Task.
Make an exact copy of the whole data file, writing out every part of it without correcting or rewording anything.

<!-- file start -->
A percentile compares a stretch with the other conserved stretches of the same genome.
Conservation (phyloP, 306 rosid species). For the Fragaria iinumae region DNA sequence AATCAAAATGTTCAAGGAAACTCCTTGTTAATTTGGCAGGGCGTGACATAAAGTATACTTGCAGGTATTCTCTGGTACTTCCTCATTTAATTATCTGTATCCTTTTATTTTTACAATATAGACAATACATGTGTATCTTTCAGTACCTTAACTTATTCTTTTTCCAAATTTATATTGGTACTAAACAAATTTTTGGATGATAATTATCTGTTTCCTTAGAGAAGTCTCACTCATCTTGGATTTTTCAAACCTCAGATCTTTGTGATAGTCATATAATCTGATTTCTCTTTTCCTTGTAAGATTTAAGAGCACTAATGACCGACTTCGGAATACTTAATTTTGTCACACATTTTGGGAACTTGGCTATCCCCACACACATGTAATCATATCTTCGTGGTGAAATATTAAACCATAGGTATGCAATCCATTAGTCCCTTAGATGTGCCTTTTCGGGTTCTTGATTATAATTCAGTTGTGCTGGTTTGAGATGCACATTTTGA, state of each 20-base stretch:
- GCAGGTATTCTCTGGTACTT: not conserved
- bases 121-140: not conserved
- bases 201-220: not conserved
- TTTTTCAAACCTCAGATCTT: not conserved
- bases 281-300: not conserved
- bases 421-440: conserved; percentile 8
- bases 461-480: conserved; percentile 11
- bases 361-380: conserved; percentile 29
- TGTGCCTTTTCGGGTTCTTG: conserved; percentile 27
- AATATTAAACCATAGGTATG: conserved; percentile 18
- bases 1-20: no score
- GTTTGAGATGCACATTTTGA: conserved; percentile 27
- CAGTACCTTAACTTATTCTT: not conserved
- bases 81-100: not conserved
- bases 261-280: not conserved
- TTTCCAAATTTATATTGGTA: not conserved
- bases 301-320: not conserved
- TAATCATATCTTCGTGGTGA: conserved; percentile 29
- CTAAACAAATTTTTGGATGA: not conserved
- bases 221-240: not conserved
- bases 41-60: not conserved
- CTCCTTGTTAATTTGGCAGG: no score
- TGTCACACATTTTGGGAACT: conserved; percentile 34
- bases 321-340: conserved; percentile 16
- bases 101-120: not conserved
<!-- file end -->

A percentile compares a stretch with the other conserved stretches of the same genome.
Conservation (phyloP, 306 rosid species). For the Fragaria iinumae region DNA sequence AATCAAAATGTTCAAGGAAACTCCTTGTTAATTTGGCAGGGCGTGACATAAAGTATACTTGCAGGTATTCTCTGGTACTTCCTCATTTAATTATCTGTATCCTTTTATTTTTACAATATAGACAATACATGTGTATCTTTCAGTACCTTAACTTATTCTTTTTCCAAATTTATATTGGTACTAAACAAATTTTTGGATGATAATTATCTGTTTCCTTAGAGAAGTCTCACTCATCTTGGATTTTTCAAACCTCAGATCTTTGTGATAGTCATATAATCTGATTTCTCTTTTCCTTGTAAGATTTAAGAGCACTAATGACCGACTTCGGAATACTTAATTTTGTCACACATTTTGGGAACTTGGCTATCCCCACACACATGTAATCATATCTTCGTGGTGAAATATTAAACCATAGGTATGCAATCCATTAGTCCCTTAGATGTGCCTTTTCGGGTTCTTGATTATAATTCAGTTGTGCTGGTTTGAGATGCACATTTTGA, state of each 20-base stretch:
- GCAGGTATTCTCTGGTACTT: not conserved
- bases 121-140: not conserved
- bases 201-220: not conserved
- TTTTTCAAACCTCAGATCTT: not conserved
- bases 281-300: not conserved
- bases 421-440: conserved; percentile 8
- bases 461-480: conserved; percentile 11
- bases 361-380: conserved; percentile 29
- TGTGCCTTTTCGGGTTCTTG: conserved; percentile 27
- AATATTAAACCATAGGTATG: conserved; percentile 18
- bases 1-20: no score
- GTTTGAGATGCACATTTTGA: conserved; percentile 27
- CAGTACCTTAACTTATTCTT: not conserved
- bases 81-100: not conserved
- bases 261-280: not conserved
- TTTCCAAATTTATATTGGTA: not conserved
- bases 301-320: not conserved
- TAATCATATCTTCGTGGTGA: conserved; percentile 29
- CTAAACAAATTTTTGGATGA: not conserved
- bases 221-240: not conserved
- bases 41-60: not conserved
- CTCCTTGTTAATTTGGCAGG: no score
- TGTCACACATTTTGGGAACT: conserved; percentile 34
- bases 321-340: conserved; percentile 16
- bases 101-120: not conserved